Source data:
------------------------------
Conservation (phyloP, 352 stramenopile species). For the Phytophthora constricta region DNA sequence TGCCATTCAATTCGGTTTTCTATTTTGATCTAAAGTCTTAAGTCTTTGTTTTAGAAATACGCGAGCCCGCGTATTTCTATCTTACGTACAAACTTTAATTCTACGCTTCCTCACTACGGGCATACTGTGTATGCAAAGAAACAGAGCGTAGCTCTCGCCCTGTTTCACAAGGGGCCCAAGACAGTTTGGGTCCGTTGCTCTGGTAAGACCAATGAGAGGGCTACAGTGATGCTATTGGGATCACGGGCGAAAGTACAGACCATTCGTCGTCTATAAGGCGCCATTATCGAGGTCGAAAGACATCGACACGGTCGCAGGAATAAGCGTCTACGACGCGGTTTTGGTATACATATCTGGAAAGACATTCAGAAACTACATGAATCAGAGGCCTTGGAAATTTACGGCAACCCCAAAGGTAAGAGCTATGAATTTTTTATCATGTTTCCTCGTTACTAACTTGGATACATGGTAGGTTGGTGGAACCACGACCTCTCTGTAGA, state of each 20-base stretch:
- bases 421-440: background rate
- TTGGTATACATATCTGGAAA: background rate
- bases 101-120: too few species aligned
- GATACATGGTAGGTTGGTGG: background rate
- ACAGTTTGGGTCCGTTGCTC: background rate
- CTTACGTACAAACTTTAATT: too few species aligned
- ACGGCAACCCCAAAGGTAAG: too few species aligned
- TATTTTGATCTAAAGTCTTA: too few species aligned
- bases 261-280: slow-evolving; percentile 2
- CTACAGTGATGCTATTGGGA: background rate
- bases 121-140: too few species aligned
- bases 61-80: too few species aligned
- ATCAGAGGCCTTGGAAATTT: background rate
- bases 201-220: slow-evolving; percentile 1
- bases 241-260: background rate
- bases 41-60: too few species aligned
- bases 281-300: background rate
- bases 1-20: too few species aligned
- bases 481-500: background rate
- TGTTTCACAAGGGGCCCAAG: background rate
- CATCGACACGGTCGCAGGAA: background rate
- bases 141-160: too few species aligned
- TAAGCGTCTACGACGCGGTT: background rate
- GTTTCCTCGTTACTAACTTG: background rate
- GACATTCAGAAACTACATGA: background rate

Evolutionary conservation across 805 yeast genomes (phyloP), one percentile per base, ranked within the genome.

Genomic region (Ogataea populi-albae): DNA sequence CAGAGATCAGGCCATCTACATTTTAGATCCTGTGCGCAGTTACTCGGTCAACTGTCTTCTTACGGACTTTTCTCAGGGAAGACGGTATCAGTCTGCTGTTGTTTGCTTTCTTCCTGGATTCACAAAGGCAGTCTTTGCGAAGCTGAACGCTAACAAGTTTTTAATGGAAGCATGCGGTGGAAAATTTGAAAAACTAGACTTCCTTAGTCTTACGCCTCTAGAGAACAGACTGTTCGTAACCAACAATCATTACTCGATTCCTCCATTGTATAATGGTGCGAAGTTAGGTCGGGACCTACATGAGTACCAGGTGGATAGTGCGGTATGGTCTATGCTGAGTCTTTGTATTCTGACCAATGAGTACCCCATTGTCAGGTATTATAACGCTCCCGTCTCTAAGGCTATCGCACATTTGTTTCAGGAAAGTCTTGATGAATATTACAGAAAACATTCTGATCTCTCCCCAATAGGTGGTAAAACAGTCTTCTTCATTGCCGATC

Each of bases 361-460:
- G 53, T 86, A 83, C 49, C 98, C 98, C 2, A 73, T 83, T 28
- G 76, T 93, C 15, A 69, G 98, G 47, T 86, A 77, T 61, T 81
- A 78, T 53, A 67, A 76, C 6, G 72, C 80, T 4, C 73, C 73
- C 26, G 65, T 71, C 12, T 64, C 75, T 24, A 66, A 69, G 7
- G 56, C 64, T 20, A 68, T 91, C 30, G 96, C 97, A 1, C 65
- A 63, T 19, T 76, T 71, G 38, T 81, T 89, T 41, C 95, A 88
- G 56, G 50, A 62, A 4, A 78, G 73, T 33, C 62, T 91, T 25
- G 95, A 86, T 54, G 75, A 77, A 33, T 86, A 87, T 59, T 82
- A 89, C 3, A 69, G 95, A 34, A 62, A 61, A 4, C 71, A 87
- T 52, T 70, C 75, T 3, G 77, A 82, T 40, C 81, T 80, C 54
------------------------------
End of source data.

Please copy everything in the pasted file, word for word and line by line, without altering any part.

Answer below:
Conservation (phyloP, 352 stramenopile species). For the Phytophthora constricta region DNA sequence TGCCATTCAATTCGGTTTTCTATTTTGATCTAAAGTCTTAAGTCTTTGTTTTAGAAATACGCGAGCCCGCGTATTTCTATCTTACGTACAAACTTTAATTCTACGCTTCCTCACTACGGGCATACTGTGTATGCAAAGAAACAGAGCGTAGCTCTCGCCCTGTTTCACAAGGGGCCCAAGACAGTTTGGGTCCGTTGCTCTGGTAAGACCAATGAGAGGGCTACAGTGATGCTATTGGGATCACGGGCGAAAGTACAGACCATTCGTCGTCTATAAGGCGCCATTATCGAGGTCGAAAGACATCGACACGGTCGCAGGAATAAGCGTCTACGACGCGGTTTTGGTATACATATCTGGAAAGACATTCAGAAACTACATGAATCAGAGGCCTTGGAAATTTACGGCAACCCCAAAGGTAAGAGCTATGAATTTTTTATCATGTTTCCTCGTTACTAACTTGGATACATGGTAGGTTGGTGGAACCACGACCTCTCTGTAGA, state of each 20-base stretch:
- bases 421-440: background rate
- TTGGTATACATATCTGGAAA: background rate
- bases 101-120: too few species aligned
- GATACATGGTAGGTTGGTGG: background rate
- ACAGTTTGGGTCCGTTGCTC: background rate
- CTTACGTACAAACTTTAATT: too few species aligned
- ACGGCAACCCCAAAGGTAAG: too few species aligned
- TATTTTGATCTAAAGTCTTA: too few species aligned
- bases 261-280: slow-evolving; percentile 2
- CTACAGTGATGCTATTGGGA: background rate
- bases 121-140: too few species aligned
- bases 61-80: too few species aligned
- ATCAGAGGCCTTGGAAATTT: background rate
- bases 201-220: slow-evolving; percentile 1
- bases 241-260: background rate
- bases 41-60: too few species aligned
- bases 281-300: background rate
- bases 1-20: too few species aligned
- bases 481-500: background rate
- TGTTTCACAAGGGGCCCAAG: background rate
- CATCGACACGGTCGCAGGAA: background rate
- bases 141-160: too few species aligned
- TAAGCGTCTACGACGCGGTT: background rate
- GTTTCCTCGTTACTAACTTG: background rate
- GACATTCAGAAACTACATGA: background rate

Evolutionary conservation across 805 yeast genomes (phyloP), one percentile per base, ranked within the genome.

Genomic region (Ogataea populi-albae): DNA sequence CAGAGATCAGGCCATCTACATTTTAGATCCTGTGCGCAGTTACTCGGTCAACTGTCTTCTTACGGACTTTTCTCAGGGAAGACGGTATCAGTCTGCTGTTGTTTGCTTTCTTCCTGGATTCACAAAGGCAGTCTTTGCGAAGCTGAACGCTAACAAGTTTTTAATGGAAGCATGCGGTGGAAAATTTGAAAAACTAGACTTCCTTAGTCTTACGCCTCTAGAGAACAGACTGTTCGTAACCAACAATCATTACTCGATTCCTCCATTGTATAATGGTGCGAAGTTAGGTCGGGACCTACATGAGTACCAGGTGGATAGTGCGGTATGGTCTATGCTGAGTCTTTGTATTCTGACCAATGAGTACCCCATTGTCAGGTATTATAACGCTCCCGTCTCTAAGGCTATCGCACATTTGTTTCAGGAAAGTCTTGATGAATATTACAGAAAACATTCTGATCTCTCCCCAATAGGTGGTAAAACAGTCTTCTTCATTGCCGATC

Each of bases 361-460:
- G 53, T 86, A 83, C 49, C 98, C 98, C 2, A 73, T 83, T 28
- G 76, T 93, C 15, A 69, G 98, G 47, T 86, A 77, T 61, T 81
- A 78, T 53, A 67, A 76, C 6, G 72, C 80, T 4, C 73, C 73
- C 26, G 65, T 71, C 12, T 64, C 75, T 24, A 66, A 69, G 7
- G 56, C 64, T 20, A 68, T 91, C 30, G 96, C 97, A 1, C 65
- A 63, T 19, T 76, T 71, G 38, T 81, T 89, T 41, C 95, A 88
- G 56, G 50, A 62, A 4, A 78, G 73, T 33, C 62, T 91, T 25
- G 95, A 86, T 54, G 75, A 77, A 33, T 86, A 87, T 59, T 82
- A 89, C 3, A 69, G 95, A 34, A 62, A 61, A 4, C 71, A 87
- T 52, T 70, C 75, T 3, G 77, A 82, T 40, C 81, T 80, C 54